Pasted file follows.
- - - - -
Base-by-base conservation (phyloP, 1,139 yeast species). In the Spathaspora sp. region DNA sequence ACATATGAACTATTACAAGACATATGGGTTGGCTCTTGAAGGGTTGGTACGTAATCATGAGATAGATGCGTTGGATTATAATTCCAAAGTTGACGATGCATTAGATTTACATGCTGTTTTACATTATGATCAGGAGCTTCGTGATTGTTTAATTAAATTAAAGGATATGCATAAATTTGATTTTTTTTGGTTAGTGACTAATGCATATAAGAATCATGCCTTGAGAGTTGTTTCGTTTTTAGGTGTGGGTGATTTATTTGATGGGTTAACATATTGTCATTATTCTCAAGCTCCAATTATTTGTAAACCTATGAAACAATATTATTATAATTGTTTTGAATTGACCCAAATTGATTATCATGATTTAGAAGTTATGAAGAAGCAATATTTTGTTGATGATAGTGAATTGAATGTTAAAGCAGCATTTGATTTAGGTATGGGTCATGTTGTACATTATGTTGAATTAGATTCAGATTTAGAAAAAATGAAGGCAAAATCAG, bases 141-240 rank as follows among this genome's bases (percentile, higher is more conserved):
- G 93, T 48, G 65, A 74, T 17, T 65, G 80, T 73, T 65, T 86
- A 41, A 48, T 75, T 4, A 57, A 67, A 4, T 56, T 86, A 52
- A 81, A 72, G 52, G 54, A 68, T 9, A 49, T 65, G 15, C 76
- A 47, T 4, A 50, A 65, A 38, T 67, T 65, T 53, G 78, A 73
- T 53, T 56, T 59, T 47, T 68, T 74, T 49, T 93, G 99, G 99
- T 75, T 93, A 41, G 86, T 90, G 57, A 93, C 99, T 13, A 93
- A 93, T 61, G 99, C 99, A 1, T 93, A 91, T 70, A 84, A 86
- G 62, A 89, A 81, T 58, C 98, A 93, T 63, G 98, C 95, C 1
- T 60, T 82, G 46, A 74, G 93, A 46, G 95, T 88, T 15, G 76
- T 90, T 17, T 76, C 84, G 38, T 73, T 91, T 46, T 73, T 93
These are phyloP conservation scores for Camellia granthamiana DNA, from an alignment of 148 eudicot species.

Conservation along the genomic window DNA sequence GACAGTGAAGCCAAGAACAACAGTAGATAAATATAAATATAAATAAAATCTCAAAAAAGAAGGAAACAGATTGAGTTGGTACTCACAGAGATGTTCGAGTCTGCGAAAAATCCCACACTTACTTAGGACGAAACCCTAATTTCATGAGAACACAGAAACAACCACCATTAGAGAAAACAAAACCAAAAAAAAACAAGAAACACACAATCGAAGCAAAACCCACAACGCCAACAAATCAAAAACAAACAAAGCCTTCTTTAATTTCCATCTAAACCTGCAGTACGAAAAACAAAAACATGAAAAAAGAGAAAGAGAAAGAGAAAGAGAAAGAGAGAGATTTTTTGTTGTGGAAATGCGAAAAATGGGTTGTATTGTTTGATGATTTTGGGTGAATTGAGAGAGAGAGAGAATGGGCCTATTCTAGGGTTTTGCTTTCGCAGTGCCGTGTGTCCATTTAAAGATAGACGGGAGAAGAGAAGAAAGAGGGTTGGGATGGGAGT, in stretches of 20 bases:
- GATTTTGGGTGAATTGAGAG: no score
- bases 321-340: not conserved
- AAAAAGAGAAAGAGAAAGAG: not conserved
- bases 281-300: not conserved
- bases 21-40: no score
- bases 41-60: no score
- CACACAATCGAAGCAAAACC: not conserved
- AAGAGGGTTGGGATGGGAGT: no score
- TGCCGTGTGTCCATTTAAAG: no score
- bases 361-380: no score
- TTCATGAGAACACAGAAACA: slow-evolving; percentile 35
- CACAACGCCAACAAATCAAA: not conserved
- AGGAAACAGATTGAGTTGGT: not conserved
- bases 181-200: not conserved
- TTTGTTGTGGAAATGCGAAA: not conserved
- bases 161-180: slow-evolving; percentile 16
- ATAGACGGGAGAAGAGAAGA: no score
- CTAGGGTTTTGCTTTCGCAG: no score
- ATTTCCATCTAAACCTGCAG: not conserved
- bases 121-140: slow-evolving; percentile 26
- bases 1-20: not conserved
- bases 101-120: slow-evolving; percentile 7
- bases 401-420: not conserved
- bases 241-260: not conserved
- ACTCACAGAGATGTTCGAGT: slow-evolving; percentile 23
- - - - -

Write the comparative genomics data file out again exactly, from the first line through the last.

Base-by-base conservation (phyloP, 1,139 yeast species). In the Spathaspora sp. region DNA sequence ACATATGAACTATTACAAGACATATGGGTTGGCTCTTGAAGGGTTGGTACGTAATCATGAGATAGATGCGTTGGATTATAATTCCAAAGTTGACGATGCATTAGATTTACATGCTGTTTTACATTATGATCAGGAGCTTCGTGATTGTTTAATTAAATTAAAGGATATGCATAAATTTGATTTTTTTTGGTTAGTGACTAATGCATATAAGAATCATGCCTTGAGAGTTGTTTCGTTTTTAGGTGTGGGTGATTTATTTGATGGGTTAACATATTGTCATTATTCTCAAGCTCCAATTATTTGTAAACCTATGAAACAATATTATTATAATTGTTTTGAATTGACCCAAATTGATTATCATGATTTAGAAGTTATGAAGAAGCAATATTTTGTTGATGATAGTGAATTGAATGTTAAAGCAGCATTTGATTTAGGTATGGGTCATGTTGTACATTATGTTGAATTAGATTCAGATTTAGAAAAAATGAAGGCAAAATCAG, bases 141-240 rank as follows among this genome's bases (percentile, higher is more conserved):
- G 93, T 48, G 65, A 74, T 17, T 65, G 80, T 73, T 65, T 86
- A 41, A 48, T 75, T 4, A 57, A 67, A 4, T 56, T 86, A 52
- A 81, A 72, G 52, G 54, A 68, T 9, A 49, T 65, G 15, C 76
- A 47, T 4, A 50, A 65, A 38, T 67, T 65, T 53, G 78, A 73
- T 53, T 56, T 59, T 47, T 68, T 74, T 49, T 93, G 99, G 99
- T 75, T 93, A 41, G 86, T 90, G 57, A 93, C 99, T 13, A 93
- A 93, T 61, G 99, C 99, A 1, T 93, A 91, T 70, A 84, A 86
- G 62, A 89, A 81, T 58, C 98, A 93, T 63, G 98, C 95, C 1
- T 60, T 82, G 46, A 74, G 93, A 46, G 95, T 88, T 15, G 76
- T 90, T 17, T 76, C 84, G 38, T 73, T 91, T 46, T 73, T 93
These are phyloP conservation scores for Camellia granthamiana DNA, from an alignment of 148 eudicot species.

Conservation along the genomic window DNA sequence GACAGTGAAGCCAAGAACAACAGTAGATAAATATAAATATAAATAAAATCTCAAAAAAGAAGGAAACAGATTGAGTTGGTACTCACAGAGATGTTCGAGTCTGCGAAAAATCCCACACTTACTTAGGACGAAACCCTAATTTCATGAGAACACAGAAACAACCACCATTAGAGAAAACAAAACCAAAAAAAAACAAGAAACACACAATCGAAGCAAAACCCACAACGCCAACAAATCAAAAACAAACAAAGCCTTCTTTAATTTCCATCTAAACCTGCAGTACGAAAAACAAAAACATGAAAAAAGAGAAAGAGAAAGAGAAAGAGAAAGAGAGAGATTTTTTGTTGTGGAAATGCGAAAAATGGGTTGTATTGTTTGATGATTTTGGGTGAATTGAGAGAGAGAGAGAATGGGCCTATTCTAGGGTTTTGCTTTCGCAGTGCCGTGTGTCCATTTAAAGATAGACGGGAGAAGAGAAGAAAGAGGGTTGGGATGGGAGT, in stretches of 20 bases:
- GATTTTGGGTGAATTGAGAG: no score
- bases 321-340: not conserved
- AAAAAGAGAAAGAGAAAGAG: not conserved
- bases 281-300: not conserved
- bases 21-40: no score
- bases 41-60: no score
- CACACAATCGAAGCAAAACC: not conserved
- AAGAGGGTTGGGATGGGAGT: no score
- TGCCGTGTGTCCATTTAAAG: no score
- bases 361-380: no score
- TTCATGAGAACACAGAAACA: slow-evolving; percentile 35
- CACAACGCCAACAAATCAAA: not conserved
- AGGAAACAGATTGAGTTGGT: not conserved
- bases 181-200: not conserved
- TTTGTTGTGGAAATGCGAAA: not conserved
- bases 161-180: slow-evolving; percentile 16
- ATAGACGGGAGAAGAGAAGA: no score
- CTAGGGTTTTGCTTTCGCAG: no score
- ATTTCCATCTAAACCTGCAG: not conserved
- bases 121-140: slow-evolving; percentile 26
- bases 1-20: not conserved
- bases 101-120: slow-evolving; percentile 7
- bases 401-420: not conserved
- bases 241-260: not conserved
- ACTCACAGAGATGTTCGAGT: slow-evolving; percentile 23